Scientists from The Pirbright Institute in the U.K. have created a laboratory procedure that allows the response of chicken immune cells to infectious bursal disease virus (IBDV) to be studied without infecting live chickens.
IBDV, also known as Gumboro disease, can result in immunosuppression and death in poultry and causes significant economic losses across the globe, the institute said.
The new method enables scientists to isolate the immune cells that are infected by IBDV (called B cells) and grow them in the lab. This allows the interaction between B cells and the virus to be investigated, which will help researchers understand the disease and aid in the development of better control strategies, according to the announcement.
The researchers published their protocol in JoVE, a journal that specializes in documenting research procedures through video in order to make experiments easier to duplicate. “We hope that our procedure can be used and adapted by many other scientists who work with chicken B cells so that, as a community, we can reduce the number of birds needed for our experiments,” said Dr. Andrew Broadbent, institute fellow who heads the Birnaviruses group at Pirbright.
Studying how IBDV interacts with the cells it infects was previously difficult to achieve in the laboratory because B cells would not survive when removed from chickens, the researchers said. The procedures demonstrated in JoVE provide an alternative way of studying cell/virus interactions, which could reduce the number of chickens needed for this type of research by 5,000 each year if the method were to be adopted across the board, Pirbright said.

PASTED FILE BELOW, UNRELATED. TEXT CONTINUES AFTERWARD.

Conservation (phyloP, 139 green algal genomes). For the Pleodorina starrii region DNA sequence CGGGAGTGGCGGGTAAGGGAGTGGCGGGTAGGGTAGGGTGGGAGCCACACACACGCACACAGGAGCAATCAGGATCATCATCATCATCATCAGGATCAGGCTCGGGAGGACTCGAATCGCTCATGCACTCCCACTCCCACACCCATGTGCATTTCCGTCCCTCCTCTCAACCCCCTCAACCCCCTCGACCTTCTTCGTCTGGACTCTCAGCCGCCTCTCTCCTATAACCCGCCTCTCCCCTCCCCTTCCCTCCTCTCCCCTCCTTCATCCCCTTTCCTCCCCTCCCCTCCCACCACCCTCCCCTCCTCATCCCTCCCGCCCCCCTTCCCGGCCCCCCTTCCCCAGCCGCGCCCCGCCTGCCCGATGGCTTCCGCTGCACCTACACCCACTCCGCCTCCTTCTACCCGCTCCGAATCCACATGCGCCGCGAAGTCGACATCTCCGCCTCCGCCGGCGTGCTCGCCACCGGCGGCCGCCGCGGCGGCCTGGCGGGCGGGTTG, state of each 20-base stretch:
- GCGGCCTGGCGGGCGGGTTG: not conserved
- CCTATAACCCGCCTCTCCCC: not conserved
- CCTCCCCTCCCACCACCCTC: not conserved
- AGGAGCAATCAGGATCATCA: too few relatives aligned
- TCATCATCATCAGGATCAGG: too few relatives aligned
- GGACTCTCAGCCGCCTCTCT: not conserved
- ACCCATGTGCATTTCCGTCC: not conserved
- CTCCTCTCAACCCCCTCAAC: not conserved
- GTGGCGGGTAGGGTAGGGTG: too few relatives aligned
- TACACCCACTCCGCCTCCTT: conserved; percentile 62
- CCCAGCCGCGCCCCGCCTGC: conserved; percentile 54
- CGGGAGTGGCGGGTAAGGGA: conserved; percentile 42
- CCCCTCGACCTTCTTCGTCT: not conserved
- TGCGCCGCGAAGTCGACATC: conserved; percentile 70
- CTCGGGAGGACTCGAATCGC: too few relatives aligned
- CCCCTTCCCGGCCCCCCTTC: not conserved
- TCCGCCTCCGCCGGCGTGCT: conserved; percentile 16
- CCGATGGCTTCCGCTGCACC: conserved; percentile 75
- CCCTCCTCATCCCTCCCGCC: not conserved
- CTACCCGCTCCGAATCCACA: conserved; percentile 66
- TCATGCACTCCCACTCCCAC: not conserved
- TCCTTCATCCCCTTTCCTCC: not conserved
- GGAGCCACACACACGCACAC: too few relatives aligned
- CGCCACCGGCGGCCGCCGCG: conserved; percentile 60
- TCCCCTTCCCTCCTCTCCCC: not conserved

Building on this work, Broadbent has received funding from the National Center for the 3Rs to further study IBDV pathogenesis and improve the control of different immunosuppressive viruses in poultry. “Our research opens up the possibility of studying other viral interactions, such as understanding why some IBDV strains are more virulent, the reaction of B cells to infection with multiple viruses and testing the ability of vaccines to produce immune responses,” Broadbent added.
The new procedure could also be used for investigating other poultry viral disease that infect B cells — such as avian leukosis virus or reticuloendotheliosis virus — and could be applied to different hosts such as ducks or turkeys, further reducing the number of birds needed for this kind of research, the institute said. The technique marks a huge step forward for Pirbright scientists working towards the "refinement, reduction, replacement" of animals in research, known as the 3Rs.